A Quick Guide To Mexican Street Food
It’s tough to imagine a place where street food is more deeply engrained in its culinary culture than Mexico City. While the offerings are unquestionably diverse and of course, delicious, the best part is that none of these quick snacks will set you back more than a few pesos. Here, a handy shortlist of the street foods you can’t miss when exploring Mexico City.
Did you know eating insects could be the next big culinary trend? Not only are they a sustainable food source, they’re packed with protein. On the streets, you’ll find them in big bowls, roasted and salted. Eat them alone like chips, in a taco, or as a topping for guacamole. (TIP: if you’re feeling squeamish, try them in summer, when the grasshoppers are smaller and easier to “manage.”)
For these, masa (corn flour) is stuffed with sweet (like pineapple and strawberry) and savory fillings (like mole and salsa) fillings, wrapped in a corn husk or banana leaf, and steamed. Unlike in the States, tamales here are often eaten for breakfast. Wash down your morning meal with a cup of atole, a masa-based breakfast beverage sweetened with chocolate or fruit.
Tortillas that aren’t quite fresh enough for tacos (but still totally fine for eating) are flash-fried to a golden crunch. After the transformation, they provide a sturdy foundation for a range of savory toppings, from raw and marinated seafood to cheese.
Tacos Al Pastor
Arguably, this is the most iconic street food in Mexico City. Pork is first marinated in a mixture of chiles and achiote paste, then slowly cooked on a vertical spit. When you place your order, the spicy pork is shaved into thin slices, and piled onto a corn tortilla before getting garnished with chopped onion, cilantro, and pineapple.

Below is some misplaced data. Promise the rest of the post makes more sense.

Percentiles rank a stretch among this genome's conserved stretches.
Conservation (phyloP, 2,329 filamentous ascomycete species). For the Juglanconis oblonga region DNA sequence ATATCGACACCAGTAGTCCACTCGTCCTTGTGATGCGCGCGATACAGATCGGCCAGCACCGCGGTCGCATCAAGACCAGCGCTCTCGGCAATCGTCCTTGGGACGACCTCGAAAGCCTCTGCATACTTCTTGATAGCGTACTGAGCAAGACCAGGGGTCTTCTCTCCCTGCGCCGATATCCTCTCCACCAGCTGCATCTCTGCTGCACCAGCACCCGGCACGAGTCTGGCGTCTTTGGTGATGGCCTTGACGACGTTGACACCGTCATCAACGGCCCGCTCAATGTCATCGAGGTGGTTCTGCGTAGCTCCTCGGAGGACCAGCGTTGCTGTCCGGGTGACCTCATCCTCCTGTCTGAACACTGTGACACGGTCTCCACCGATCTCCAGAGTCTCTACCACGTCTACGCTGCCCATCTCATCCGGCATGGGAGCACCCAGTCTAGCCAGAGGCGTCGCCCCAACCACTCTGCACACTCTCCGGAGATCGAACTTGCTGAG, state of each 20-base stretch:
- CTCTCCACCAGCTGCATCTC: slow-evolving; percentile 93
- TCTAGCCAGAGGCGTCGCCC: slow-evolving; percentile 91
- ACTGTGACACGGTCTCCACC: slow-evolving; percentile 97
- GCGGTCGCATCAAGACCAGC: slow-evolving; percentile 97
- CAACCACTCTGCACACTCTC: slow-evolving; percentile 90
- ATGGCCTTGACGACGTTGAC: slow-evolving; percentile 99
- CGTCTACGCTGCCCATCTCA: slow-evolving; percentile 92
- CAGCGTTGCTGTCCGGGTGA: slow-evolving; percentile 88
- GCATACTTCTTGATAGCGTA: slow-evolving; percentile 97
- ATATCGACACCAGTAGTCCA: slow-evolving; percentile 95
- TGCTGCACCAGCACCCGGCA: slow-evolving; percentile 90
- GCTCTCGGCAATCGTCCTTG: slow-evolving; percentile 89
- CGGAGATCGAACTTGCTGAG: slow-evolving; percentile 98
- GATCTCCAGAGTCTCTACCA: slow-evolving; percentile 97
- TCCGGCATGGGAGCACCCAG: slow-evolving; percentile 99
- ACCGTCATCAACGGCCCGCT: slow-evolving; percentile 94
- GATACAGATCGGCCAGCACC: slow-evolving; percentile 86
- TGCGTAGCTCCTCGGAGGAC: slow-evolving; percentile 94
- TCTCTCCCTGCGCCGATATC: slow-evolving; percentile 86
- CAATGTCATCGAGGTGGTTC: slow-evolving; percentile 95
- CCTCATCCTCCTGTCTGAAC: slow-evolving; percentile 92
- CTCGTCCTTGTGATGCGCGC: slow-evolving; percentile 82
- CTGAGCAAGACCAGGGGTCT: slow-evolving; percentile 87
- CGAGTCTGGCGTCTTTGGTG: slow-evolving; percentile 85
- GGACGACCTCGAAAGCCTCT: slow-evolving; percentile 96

Made from pieces of pork skin that have been sliced thin and deep-fried, these popular snacks are ruffly, airy, and crackly. (And depending on the vendor, they can span a few feet.) Though perfectly fine when eaten plain, a few douses of hot sauce not only add welcome salt and heat, but also cuts through the richness of the fat.
Because not all street food has to be savory or heavy. You’ll find little juice stands and carts all over the city, doling out all sorts of refreshing and healthful drinks, from single-fruit juices – orange and grapefruit are ubiquitous – to custom blends. You can even order a custom green juice made with the popular nopal (cactus).
The name draws inspiration from the shape of the popular sandal. Masa is formed into a long, oval shape (like the sole of the sandal), then fried. Extremely versatile, huaraches can be topped with just about anything, from grilled meat to beans and cheese. Consider it a Mexican flatbread.